Today, the congressionally appointed Financial Crisis Inquiry Commission subpoenaed Goldman Sachs for failing to hand over certain documents or failing to
Today, the congressionally appointed Financial Crisis Inquiry Commission subpoenaed Goldman Sachs for failing to hand over certain documents or failing to submit to certain interviews. (The FCIC did not specify what it is after.)
In my mind, the story here is less that Goldman, the world’s most profitable bank, failed to comply. The story is that this is the* third* instance of a company or individual neglecting to provide or keeping information from the panel — and, in the minds of journalists, three makes a trend. Notably, a subpoena comes after the FCIC has made repeated requests for information. First comes a nice letter. Then comes a nastier letter. Sometimes, after that, a phone call or another document. The subpoena comes only when it is clear the company or individual is being recalcitrant.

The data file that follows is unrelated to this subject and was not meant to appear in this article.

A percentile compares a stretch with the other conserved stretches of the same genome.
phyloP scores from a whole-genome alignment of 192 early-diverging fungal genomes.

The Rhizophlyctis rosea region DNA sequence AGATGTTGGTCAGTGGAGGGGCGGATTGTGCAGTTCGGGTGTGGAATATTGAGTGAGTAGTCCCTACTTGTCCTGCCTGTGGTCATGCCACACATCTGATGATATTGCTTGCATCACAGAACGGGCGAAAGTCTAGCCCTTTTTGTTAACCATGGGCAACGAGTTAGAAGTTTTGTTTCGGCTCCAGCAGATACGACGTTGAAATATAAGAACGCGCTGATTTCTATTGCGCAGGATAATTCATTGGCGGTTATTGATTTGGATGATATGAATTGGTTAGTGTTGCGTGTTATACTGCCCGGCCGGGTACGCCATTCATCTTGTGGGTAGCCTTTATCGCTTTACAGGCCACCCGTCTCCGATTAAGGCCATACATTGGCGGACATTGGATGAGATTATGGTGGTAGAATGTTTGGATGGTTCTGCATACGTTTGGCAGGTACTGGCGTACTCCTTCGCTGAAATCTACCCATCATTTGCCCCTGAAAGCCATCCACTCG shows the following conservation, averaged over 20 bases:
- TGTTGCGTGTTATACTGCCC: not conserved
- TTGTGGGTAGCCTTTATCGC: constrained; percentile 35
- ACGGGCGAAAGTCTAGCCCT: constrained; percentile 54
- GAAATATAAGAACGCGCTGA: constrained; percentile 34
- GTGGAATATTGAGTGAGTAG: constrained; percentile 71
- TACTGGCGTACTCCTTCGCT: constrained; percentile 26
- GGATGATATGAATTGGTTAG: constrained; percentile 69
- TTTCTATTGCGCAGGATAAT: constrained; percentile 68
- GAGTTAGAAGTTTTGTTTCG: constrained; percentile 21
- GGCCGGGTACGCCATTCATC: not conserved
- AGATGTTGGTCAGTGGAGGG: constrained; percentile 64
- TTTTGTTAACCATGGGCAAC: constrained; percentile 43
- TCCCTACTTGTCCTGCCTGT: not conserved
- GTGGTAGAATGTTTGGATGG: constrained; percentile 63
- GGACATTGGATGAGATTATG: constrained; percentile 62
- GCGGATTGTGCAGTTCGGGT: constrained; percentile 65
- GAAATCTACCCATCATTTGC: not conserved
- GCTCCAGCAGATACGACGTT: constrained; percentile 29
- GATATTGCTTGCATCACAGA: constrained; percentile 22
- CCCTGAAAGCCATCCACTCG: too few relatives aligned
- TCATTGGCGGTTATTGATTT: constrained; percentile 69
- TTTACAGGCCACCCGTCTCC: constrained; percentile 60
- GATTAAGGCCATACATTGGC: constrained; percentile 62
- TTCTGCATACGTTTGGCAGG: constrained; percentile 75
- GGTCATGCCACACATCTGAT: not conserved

Perhaps Moody’s, Berkshire Hathaway’s Warren Buffett, and Goldman Sachs — the three the FCIC has subpoenaed thus far — believe that by refusing to comply they are telegraphing their independent, anti-regulatory stance, or belief that the FCIC is too accusatory or not important enough. Perhaps they are just slow to respond. But perhaps they should consider that Congress created the FCIC for the good of the American citizens who lost trillions in the financial crisis and recession and were forced to bail out the financial sector.
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